An Australian-made decentralised autonomous organisation (DAO) is hoping to re-shape the music industry for Web3 by giving independent musicians more transparency and control over how they get paid for their art.

MODA DAO is a not-for-profit foundation looking to build a modern music ecosystem using blockchain technology.

The associated coin MODA landed on distributed exchange Sushiswap last week

Neil Alexander is a co-founder of Coinage, a blockchain company run out of ACS’ Harbour City Labs in Sydney. Coinage is the technical co-founder of MODA.

He sees the new DAO as a way to help fix a broken music industry.

“It used to be that you bought and owned records but now we tend to rent music, basically, through streaming platforms like Spotify and Apply Music,” he told Information Age.

“Now you rent music, basically; the listeners don’t own anything and artists are getting screwed.

“I think it’s been debasing the creative industry in a really subtle but pervasive way.”

The music industry has been disrupted before. The rise of peer-to-peer software like Napster and Limewire sowed division between fans and, in some cases, the very musicians they had long supported.

Streaming services like Spotify soon came along to offer the convenience of pirated music – a seemingly limitless catalogue of music anywhere, any time – at a relatively low cost.

But this new system, while great for music fans, can be impossible to navigate for small independent artists who get paid relatively small royalty fees even when their tracks have reached far and wide.

Alexander and MODA DAO are hoping to change all that with an ecosystem designed to make the flow of capital from fans to artists more transparent through blockchain technology.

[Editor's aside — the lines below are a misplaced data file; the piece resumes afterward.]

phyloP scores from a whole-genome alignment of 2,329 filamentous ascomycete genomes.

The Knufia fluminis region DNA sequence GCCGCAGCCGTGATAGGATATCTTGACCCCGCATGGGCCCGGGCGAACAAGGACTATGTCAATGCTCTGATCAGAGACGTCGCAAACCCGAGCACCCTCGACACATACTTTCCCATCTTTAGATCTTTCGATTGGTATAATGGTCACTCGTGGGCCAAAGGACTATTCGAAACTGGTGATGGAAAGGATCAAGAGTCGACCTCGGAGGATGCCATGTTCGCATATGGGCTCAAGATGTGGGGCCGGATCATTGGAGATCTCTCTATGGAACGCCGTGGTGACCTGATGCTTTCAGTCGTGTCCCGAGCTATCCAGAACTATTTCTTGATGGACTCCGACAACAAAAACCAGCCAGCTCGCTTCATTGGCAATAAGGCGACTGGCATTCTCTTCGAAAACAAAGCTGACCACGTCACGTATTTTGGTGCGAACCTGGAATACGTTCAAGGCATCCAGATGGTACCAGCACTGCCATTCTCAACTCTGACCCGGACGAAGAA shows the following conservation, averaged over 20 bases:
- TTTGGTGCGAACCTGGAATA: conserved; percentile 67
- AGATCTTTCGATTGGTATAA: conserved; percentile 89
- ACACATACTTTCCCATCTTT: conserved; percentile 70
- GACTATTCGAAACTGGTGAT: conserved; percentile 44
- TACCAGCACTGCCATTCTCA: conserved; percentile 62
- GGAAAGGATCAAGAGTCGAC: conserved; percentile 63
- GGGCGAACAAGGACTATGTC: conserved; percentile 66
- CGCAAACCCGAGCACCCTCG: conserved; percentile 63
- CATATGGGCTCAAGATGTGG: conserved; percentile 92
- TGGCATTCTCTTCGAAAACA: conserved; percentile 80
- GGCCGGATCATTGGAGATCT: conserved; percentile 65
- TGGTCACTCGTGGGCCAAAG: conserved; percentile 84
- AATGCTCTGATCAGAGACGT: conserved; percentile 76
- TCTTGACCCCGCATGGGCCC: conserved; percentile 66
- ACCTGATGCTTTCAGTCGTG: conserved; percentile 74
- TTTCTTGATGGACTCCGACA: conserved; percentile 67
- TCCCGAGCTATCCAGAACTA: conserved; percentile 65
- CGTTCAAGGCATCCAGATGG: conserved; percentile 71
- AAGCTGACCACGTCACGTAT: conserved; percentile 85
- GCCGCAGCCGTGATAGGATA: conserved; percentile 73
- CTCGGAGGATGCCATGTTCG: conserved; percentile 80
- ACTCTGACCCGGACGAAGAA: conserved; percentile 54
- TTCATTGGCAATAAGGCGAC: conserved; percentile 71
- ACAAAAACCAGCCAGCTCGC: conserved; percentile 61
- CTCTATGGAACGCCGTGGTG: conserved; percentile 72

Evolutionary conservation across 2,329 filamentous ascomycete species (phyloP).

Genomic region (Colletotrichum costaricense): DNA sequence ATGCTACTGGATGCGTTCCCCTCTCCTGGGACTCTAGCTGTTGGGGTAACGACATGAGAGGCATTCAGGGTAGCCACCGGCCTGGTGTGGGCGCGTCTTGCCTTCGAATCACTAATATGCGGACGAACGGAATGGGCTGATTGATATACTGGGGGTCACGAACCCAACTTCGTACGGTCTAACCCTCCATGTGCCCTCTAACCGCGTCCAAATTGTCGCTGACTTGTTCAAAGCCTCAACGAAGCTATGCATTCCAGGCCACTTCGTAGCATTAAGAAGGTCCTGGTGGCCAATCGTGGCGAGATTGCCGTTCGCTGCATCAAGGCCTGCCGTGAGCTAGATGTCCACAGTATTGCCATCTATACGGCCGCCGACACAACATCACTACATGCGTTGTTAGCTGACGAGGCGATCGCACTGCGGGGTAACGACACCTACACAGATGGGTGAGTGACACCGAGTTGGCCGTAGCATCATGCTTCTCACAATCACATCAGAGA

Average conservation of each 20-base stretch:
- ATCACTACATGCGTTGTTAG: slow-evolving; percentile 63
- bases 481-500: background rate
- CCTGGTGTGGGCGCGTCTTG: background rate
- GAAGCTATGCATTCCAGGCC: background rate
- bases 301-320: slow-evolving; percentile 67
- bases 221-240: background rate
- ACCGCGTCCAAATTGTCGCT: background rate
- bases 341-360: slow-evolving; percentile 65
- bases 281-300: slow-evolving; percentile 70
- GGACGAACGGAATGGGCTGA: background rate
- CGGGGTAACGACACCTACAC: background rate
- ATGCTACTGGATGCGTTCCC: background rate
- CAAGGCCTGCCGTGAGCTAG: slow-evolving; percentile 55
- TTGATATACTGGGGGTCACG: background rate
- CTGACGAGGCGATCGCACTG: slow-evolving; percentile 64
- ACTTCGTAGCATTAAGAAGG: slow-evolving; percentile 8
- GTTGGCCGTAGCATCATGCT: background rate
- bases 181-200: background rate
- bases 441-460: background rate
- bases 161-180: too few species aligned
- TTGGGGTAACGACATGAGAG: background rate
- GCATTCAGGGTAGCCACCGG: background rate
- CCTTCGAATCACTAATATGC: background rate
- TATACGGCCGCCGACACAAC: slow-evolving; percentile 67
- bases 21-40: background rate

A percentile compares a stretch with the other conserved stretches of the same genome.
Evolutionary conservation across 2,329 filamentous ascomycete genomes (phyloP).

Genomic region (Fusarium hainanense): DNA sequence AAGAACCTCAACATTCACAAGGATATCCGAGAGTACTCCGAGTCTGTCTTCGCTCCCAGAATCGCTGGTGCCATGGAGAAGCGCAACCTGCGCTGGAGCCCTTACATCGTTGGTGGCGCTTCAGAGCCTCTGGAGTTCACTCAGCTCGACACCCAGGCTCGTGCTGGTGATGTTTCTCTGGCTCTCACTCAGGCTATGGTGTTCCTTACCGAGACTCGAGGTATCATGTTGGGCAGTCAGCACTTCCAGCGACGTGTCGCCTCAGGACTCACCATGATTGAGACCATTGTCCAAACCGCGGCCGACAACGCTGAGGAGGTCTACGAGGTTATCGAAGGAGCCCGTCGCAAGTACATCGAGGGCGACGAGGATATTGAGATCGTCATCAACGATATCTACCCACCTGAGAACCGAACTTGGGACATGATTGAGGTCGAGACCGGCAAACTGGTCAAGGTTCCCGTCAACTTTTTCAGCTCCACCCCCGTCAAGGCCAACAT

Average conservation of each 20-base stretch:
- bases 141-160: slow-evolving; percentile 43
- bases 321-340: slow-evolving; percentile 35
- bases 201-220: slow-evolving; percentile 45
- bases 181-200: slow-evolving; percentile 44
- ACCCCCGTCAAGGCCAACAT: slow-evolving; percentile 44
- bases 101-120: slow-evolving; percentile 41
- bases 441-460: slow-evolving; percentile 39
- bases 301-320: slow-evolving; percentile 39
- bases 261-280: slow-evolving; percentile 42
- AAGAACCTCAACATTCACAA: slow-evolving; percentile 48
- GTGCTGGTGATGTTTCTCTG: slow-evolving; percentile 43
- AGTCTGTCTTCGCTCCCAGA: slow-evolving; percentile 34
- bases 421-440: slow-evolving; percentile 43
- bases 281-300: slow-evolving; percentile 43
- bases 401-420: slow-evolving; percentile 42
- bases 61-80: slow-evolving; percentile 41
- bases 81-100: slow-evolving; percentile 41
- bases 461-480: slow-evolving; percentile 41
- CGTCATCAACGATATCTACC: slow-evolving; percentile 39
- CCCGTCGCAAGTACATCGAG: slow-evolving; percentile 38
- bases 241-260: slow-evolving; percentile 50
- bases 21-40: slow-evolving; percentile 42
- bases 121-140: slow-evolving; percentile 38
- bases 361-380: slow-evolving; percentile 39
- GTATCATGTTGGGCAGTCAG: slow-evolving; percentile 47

“We’re not trying to replace Spotify but those music systems are so layered with each one taking a slice of pie so by the time a musician extracts their money from streaming services it’s such a small amount,” Alexander told Information Age. gone

“Let’s make the exchange of value clear so if people are taking a click of the ticket, you can see exactly how much is taken.”

The MODA distributed application (DAPP) is foundational at the moment, featuring a dashboard that shows the current state of the MODA coin – price, supply, market cap – which began public trading on SushiSwap and last week.

Future features in the pipeline include the ability to stake MODA coins to earn rewards, voting on how the DAO is run, and an NFT marketplace for musicians to sell their wares direct to fans.

NFTs have been this year’s standout crypto success as artists and would-be millionaires poured money into digital objects.

According to Alexander, NFTs on MODA and other Web3 music players will act as a way to ensure only the owners of a song, an album, or a discography can listen to that music.

“You don’t play an NFT because that would mean putting music files on the chain, and using what is in many ways a slow database to play music doesn’t make much sense,” he said.

“The music files will be in a distributed system like IPFS. So the NFT part verifies rights to ownership, rights to play, and might check subscriptions before it streams from IPFS.”

MODA DAO already has musicians like electronic artist Deadmau5 – a known NFT enthusiast – signed on as partners and Alexander expects the crypto ecosystem to attract Australia’s massive pool of superb independent musicians.

“We think they are the most likely early adopters because of their fierce independence and less encumbrances to stop them joining,” Alexander told Information Age.

“You obviously want those big brand names, but this is really designed for smaller artists to own, and become, and create, and be recognised in a meaningful way.”